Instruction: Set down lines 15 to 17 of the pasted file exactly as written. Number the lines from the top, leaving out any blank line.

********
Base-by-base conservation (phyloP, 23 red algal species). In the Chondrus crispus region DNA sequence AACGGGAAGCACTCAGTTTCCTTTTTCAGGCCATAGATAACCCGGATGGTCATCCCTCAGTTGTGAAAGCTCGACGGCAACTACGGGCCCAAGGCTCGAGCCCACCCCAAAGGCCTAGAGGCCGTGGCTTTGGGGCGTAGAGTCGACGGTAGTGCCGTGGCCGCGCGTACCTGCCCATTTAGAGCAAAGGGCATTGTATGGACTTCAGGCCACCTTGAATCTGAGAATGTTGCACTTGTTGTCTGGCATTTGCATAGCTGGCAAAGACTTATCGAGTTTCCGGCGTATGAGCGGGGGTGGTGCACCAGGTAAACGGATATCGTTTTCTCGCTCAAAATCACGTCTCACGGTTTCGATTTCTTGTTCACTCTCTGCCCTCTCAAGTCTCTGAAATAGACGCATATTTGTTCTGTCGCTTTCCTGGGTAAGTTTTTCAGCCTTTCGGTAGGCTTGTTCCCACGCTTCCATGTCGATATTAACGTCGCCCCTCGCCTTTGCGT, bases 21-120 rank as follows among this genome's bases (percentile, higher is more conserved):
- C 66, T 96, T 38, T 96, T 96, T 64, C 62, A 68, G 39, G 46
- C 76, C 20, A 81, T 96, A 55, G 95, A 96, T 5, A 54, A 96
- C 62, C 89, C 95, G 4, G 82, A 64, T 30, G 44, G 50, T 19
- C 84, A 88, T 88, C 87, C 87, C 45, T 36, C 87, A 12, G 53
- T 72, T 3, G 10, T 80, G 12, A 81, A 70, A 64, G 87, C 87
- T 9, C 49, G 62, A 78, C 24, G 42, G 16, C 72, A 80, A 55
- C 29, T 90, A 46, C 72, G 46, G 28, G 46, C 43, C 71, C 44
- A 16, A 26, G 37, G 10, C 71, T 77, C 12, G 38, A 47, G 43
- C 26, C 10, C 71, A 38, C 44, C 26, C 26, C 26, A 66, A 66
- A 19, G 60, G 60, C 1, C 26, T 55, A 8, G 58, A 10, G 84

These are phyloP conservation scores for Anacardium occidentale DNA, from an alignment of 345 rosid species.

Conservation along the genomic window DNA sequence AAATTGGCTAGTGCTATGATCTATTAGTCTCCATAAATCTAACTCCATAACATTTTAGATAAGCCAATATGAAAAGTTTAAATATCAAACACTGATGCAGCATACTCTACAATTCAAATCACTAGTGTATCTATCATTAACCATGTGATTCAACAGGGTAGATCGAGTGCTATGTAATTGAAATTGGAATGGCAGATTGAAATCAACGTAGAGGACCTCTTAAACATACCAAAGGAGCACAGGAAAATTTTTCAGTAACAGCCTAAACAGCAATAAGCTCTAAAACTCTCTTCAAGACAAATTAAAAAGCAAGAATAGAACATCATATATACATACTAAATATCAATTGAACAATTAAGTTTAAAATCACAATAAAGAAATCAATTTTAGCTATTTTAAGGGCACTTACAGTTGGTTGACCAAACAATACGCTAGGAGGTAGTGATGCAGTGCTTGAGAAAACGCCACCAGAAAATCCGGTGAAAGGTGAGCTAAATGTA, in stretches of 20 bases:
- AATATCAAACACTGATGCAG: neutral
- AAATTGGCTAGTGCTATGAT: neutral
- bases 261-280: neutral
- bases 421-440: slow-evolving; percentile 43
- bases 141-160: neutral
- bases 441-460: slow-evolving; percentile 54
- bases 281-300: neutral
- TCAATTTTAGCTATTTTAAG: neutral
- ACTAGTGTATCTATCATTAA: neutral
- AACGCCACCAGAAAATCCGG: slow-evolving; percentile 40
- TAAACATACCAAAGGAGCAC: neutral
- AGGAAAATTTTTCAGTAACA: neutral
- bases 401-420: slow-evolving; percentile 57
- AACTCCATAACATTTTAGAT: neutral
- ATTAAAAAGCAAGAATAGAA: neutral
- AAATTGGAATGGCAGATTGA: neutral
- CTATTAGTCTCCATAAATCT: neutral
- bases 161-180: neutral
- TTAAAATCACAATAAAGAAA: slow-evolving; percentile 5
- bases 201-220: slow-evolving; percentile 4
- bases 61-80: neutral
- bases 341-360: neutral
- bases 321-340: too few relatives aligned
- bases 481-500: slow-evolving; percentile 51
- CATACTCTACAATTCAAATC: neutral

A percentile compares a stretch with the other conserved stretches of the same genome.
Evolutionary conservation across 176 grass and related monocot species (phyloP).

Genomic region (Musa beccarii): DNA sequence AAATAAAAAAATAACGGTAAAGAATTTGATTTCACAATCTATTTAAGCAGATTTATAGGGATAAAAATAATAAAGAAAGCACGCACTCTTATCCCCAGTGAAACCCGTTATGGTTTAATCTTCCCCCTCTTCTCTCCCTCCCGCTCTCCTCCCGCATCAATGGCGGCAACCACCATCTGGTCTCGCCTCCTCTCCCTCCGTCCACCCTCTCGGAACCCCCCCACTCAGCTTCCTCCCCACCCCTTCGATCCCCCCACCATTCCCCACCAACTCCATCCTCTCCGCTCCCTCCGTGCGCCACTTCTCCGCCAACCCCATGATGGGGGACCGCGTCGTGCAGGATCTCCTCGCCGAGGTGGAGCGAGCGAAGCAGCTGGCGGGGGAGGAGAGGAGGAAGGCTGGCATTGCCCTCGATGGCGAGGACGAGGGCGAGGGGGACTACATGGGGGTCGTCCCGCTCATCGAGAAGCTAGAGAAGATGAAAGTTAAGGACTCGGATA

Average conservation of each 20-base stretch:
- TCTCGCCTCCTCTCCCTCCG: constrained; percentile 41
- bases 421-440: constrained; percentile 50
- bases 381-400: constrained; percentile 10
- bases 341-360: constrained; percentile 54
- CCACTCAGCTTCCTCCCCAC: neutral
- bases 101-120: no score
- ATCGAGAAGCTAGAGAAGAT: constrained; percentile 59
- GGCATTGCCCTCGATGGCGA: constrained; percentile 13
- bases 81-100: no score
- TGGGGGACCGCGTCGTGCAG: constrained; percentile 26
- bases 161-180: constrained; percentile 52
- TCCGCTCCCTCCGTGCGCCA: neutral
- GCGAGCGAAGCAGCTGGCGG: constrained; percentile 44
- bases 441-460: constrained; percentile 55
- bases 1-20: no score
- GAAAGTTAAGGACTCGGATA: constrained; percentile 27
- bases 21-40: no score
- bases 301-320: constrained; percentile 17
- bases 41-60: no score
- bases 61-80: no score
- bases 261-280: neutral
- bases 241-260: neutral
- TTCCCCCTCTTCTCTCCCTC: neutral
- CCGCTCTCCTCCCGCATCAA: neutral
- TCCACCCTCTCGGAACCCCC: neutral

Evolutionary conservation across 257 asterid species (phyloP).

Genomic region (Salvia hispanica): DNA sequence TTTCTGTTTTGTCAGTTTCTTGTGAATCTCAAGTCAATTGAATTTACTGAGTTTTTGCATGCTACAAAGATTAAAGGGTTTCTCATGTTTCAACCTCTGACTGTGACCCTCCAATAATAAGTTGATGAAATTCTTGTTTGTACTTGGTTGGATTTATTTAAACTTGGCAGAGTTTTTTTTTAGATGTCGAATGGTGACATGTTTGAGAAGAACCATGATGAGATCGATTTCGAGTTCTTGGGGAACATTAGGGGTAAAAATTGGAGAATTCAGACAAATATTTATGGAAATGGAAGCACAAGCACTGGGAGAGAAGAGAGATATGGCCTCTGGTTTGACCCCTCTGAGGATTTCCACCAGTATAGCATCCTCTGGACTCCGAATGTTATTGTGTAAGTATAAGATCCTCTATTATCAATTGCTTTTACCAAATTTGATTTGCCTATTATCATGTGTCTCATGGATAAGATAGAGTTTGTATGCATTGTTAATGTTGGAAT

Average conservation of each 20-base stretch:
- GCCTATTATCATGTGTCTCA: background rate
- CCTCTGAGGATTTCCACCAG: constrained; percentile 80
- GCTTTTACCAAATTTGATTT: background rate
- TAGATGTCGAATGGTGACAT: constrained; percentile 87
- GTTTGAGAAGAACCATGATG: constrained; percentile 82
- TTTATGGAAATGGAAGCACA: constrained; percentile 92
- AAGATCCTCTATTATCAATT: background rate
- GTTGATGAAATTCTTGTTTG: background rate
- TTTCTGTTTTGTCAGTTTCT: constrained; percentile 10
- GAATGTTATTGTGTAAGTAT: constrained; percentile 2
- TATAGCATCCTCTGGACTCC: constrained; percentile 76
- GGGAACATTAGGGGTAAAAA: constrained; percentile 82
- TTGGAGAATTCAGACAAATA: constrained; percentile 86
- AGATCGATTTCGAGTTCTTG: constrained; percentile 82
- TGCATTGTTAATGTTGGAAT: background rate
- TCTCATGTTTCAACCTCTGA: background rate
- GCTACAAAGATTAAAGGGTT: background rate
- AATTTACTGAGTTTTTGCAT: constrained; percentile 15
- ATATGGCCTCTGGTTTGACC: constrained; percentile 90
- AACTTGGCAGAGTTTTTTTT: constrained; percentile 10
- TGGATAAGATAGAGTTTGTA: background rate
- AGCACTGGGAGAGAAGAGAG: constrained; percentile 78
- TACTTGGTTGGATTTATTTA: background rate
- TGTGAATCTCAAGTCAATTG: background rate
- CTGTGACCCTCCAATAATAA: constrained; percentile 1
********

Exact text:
- AAATTGGCTAGTGCTATGAT: neutral
- bases 261-280: neutral
- bases 421-440: slow-evolving; percentile 43